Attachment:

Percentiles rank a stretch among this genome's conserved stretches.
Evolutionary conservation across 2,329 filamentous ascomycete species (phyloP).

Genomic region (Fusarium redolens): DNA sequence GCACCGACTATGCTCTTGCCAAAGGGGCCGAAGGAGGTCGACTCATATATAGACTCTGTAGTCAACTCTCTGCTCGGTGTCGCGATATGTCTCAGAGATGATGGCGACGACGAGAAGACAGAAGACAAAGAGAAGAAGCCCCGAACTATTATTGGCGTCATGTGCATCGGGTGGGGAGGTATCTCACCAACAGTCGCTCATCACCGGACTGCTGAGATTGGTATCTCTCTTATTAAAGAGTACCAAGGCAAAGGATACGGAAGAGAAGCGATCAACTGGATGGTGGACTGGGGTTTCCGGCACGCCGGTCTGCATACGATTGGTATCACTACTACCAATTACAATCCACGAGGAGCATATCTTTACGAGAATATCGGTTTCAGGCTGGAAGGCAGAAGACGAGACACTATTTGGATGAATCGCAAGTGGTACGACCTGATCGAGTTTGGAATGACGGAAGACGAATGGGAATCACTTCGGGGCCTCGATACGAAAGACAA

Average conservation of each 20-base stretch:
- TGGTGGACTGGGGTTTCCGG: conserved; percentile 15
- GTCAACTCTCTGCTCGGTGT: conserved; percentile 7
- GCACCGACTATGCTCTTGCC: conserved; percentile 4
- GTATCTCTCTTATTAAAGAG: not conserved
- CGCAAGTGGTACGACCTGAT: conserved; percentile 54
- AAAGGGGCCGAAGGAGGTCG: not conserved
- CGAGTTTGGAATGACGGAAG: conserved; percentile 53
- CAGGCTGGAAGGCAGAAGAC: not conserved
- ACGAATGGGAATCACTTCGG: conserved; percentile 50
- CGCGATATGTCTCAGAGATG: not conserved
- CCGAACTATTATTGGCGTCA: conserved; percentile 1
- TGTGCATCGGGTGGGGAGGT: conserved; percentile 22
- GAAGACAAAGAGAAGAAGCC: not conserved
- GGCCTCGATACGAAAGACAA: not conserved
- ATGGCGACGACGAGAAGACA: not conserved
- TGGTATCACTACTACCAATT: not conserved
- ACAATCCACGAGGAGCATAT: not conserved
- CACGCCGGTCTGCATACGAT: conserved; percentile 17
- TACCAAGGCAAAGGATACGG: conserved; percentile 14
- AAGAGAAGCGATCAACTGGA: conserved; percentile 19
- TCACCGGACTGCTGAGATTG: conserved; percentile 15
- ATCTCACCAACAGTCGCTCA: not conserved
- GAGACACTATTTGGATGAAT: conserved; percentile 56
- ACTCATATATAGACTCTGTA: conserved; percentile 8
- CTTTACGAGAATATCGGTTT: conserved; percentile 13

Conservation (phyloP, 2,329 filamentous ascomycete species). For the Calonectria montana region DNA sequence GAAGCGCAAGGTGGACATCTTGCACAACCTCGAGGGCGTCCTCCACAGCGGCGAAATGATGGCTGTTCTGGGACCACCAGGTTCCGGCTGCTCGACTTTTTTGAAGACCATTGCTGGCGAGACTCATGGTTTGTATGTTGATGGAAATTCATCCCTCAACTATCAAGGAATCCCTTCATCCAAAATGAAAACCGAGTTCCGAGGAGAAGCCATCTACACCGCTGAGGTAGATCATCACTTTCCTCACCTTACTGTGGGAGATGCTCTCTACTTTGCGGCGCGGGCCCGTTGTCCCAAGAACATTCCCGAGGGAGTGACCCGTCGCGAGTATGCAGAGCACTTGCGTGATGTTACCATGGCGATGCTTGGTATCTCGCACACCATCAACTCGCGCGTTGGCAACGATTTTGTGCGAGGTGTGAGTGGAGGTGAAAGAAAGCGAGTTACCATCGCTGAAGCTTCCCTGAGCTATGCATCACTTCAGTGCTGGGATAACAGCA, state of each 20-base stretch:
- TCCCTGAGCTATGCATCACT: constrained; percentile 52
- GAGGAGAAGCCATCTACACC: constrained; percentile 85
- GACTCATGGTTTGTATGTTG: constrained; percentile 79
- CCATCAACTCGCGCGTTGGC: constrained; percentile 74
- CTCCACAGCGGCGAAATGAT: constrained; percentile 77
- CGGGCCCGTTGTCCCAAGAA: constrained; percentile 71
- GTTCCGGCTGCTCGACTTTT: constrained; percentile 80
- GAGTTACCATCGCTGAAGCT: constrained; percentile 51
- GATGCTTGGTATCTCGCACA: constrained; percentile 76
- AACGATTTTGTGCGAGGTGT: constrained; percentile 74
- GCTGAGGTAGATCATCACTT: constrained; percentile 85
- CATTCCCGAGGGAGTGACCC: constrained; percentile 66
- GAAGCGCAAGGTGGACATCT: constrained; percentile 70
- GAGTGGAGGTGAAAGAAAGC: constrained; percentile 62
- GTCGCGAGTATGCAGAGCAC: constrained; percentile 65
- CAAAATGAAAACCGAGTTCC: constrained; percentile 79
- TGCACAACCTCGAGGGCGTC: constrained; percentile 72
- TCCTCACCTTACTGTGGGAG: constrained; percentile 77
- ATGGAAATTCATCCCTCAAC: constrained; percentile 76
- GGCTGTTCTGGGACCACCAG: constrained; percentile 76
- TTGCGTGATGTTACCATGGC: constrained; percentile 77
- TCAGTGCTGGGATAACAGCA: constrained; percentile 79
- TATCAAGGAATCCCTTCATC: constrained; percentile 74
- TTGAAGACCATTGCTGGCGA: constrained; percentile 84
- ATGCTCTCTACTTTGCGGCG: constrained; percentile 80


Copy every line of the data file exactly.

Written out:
Percentiles rank a stretch among this genome's conserved stretches.
Evolutionary conservation across 2,329 filamentous ascomycete species (phyloP).

Genomic region (Fusarium redolens): DNA sequence GCACCGACTATGCTCTTGCCAAAGGGGCCGAAGGAGGTCGACTCATATATAGACTCTGTAGTCAACTCTCTGCTCGGTGTCGCGATATGTCTCAGAGATGATGGCGACGACGAGAAGACAGAAGACAAAGAGAAGAAGCCCCGAACTATTATTGGCGTCATGTGCATCGGGTGGGGAGGTATCTCACCAACAGTCGCTCATCACCGGACTGCTGAGATTGGTATCTCTCTTATTAAAGAGTACCAAGGCAAAGGATACGGAAGAGAAGCGATCAACTGGATGGTGGACTGGGGTTTCCGGCACGCCGGTCTGCATACGATTGGTATCACTACTACCAATTACAATCCACGAGGAGCATATCTTTACGAGAATATCGGTTTCAGGCTGGAAGGCAGAAGACGAGACACTATTTGGATGAATCGCAAGTGGTACGACCTGATCGAGTTTGGAATGACGGAAGACGAATGGGAATCACTTCGGGGCCTCGATACGAAAGACAA

Average conservation of each 20-base stretch:
- TGGTGGACTGGGGTTTCCGG: conserved; percentile 15
- GTCAACTCTCTGCTCGGTGT: conserved; percentile 7
- GCACCGACTATGCTCTTGCC: conserved; percentile 4
- GTATCTCTCTTATTAAAGAG: not conserved
- CGCAAGTGGTACGACCTGAT: conserved; percentile 54
- AAAGGGGCCGAAGGAGGTCG: not conserved
- CGAGTTTGGAATGACGGAAG: conserved; percentile 53
- CAGGCTGGAAGGCAGAAGAC: not conserved
- ACGAATGGGAATCACTTCGG: conserved; percentile 50
- CGCGATATGTCTCAGAGATG: not conserved
- CCGAACTATTATTGGCGTCA: conserved; percentile 1
- TGTGCATCGGGTGGGGAGGT: conserved; percentile 22
- GAAGACAAAGAGAAGAAGCC: not conserved
- GGCCTCGATACGAAAGACAA: not conserved
- ATGGCGACGACGAGAAGACA: not conserved
- TGGTATCACTACTACCAATT: not conserved
- ACAATCCACGAGGAGCATAT: not conserved
- CACGCCGGTCTGCATACGAT: conserved; percentile 17
- TACCAAGGCAAAGGATACGG: conserved; percentile 14
- AAGAGAAGCGATCAACTGGA: conserved; percentile 19
- TCACCGGACTGCTGAGATTG: conserved; percentile 15
- ATCTCACCAACAGTCGCTCA: not conserved
- GAGACACTATTTGGATGAAT: conserved; percentile 56
- ACTCATATATAGACTCTGTA: conserved; percentile 8
- CTTTACGAGAATATCGGTTT: conserved; percentile 13

Conservation (phyloP, 2,329 filamentous ascomycete species). For the Calonectria montana region DNA sequence GAAGCGCAAGGTGGACATCTTGCACAACCTCGAGGGCGTCCTCCACAGCGGCGAAATGATGGCTGTTCTGGGACCACCAGGTTCCGGCTGCTCGACTTTTTTGAAGACCATTGCTGGCGAGACTCATGGTTTGTATGTTGATGGAAATTCATCCCTCAACTATCAAGGAATCCCTTCATCCAAAATGAAAACCGAGTTCCGAGGAGAAGCCATCTACACCGCTGAGGTAGATCATCACTTTCCTCACCTTACTGTGGGAGATGCTCTCTACTTTGCGGCGCGGGCCCGTTGTCCCAAGAACATTCCCGAGGGAGTGACCCGTCGCGAGTATGCAGAGCACTTGCGTGATGTTACCATGGCGATGCTTGGTATCTCGCACACCATCAACTCGCGCGTTGGCAACGATTTTGTGCGAGGTGTGAGTGGAGGTGAAAGAAAGCGAGTTACCATCGCTGAAGCTTCCCTGAGCTATGCATCACTTCAGTGCTGGGATAACAGCA, state of each 20-base stretch:
- TCCCTGAGCTATGCATCACT: constrained; percentile 52
- GAGGAGAAGCCATCTACACC: constrained; percentile 85
- GACTCATGGTTTGTATGTTG: constrained; percentile 79
- CCATCAACTCGCGCGTTGGC: constrained; percentile 74
- CTCCACAGCGGCGAAATGAT: constrained; percentile 77
- CGGGCCCGTTGTCCCAAGAA: constrained; percentile 71
- GTTCCGGCTGCTCGACTTTT: constrained; percentile 80
- GAGTTACCATCGCTGAAGCT: constrained; percentile 51
- GATGCTTGGTATCTCGCACA: constrained; percentile 76
- AACGATTTTGTGCGAGGTGT: constrained; percentile 74
- GCTGAGGTAGATCATCACTT: constrained; percentile 85
- CATTCCCGAGGGAGTGACCC: constrained; percentile 66
- GAAGCGCAAGGTGGACATCT: constrained; percentile 70
- GAGTGGAGGTGAAAGAAAGC: constrained; percentile 62
- GTCGCGAGTATGCAGAGCAC: constrained; percentile 65
- CAAAATGAAAACCGAGTTCC: constrained; percentile 79
- TGCACAACCTCGAGGGCGTC: constrained; percentile 72
- TCCTCACCTTACTGTGGGAG: constrained; percentile 77
- ATGGAAATTCATCCCTCAAC: constrained; percentile 76
- GGCTGTTCTGGGACCACCAG: constrained; percentile 76
- TTGCGTGATGTTACCATGGC: constrained; percentile 77
- TCAGTGCTGGGATAACAGCA: constrained; percentile 79
- TATCAAGGAATCCCTTCATC: constrained; percentile 74
- TTGAAGACCATTGCTGGCGA: constrained; percentile 84
- ATGCTCTCTACTTTGCGGCG: constrained; percentile 80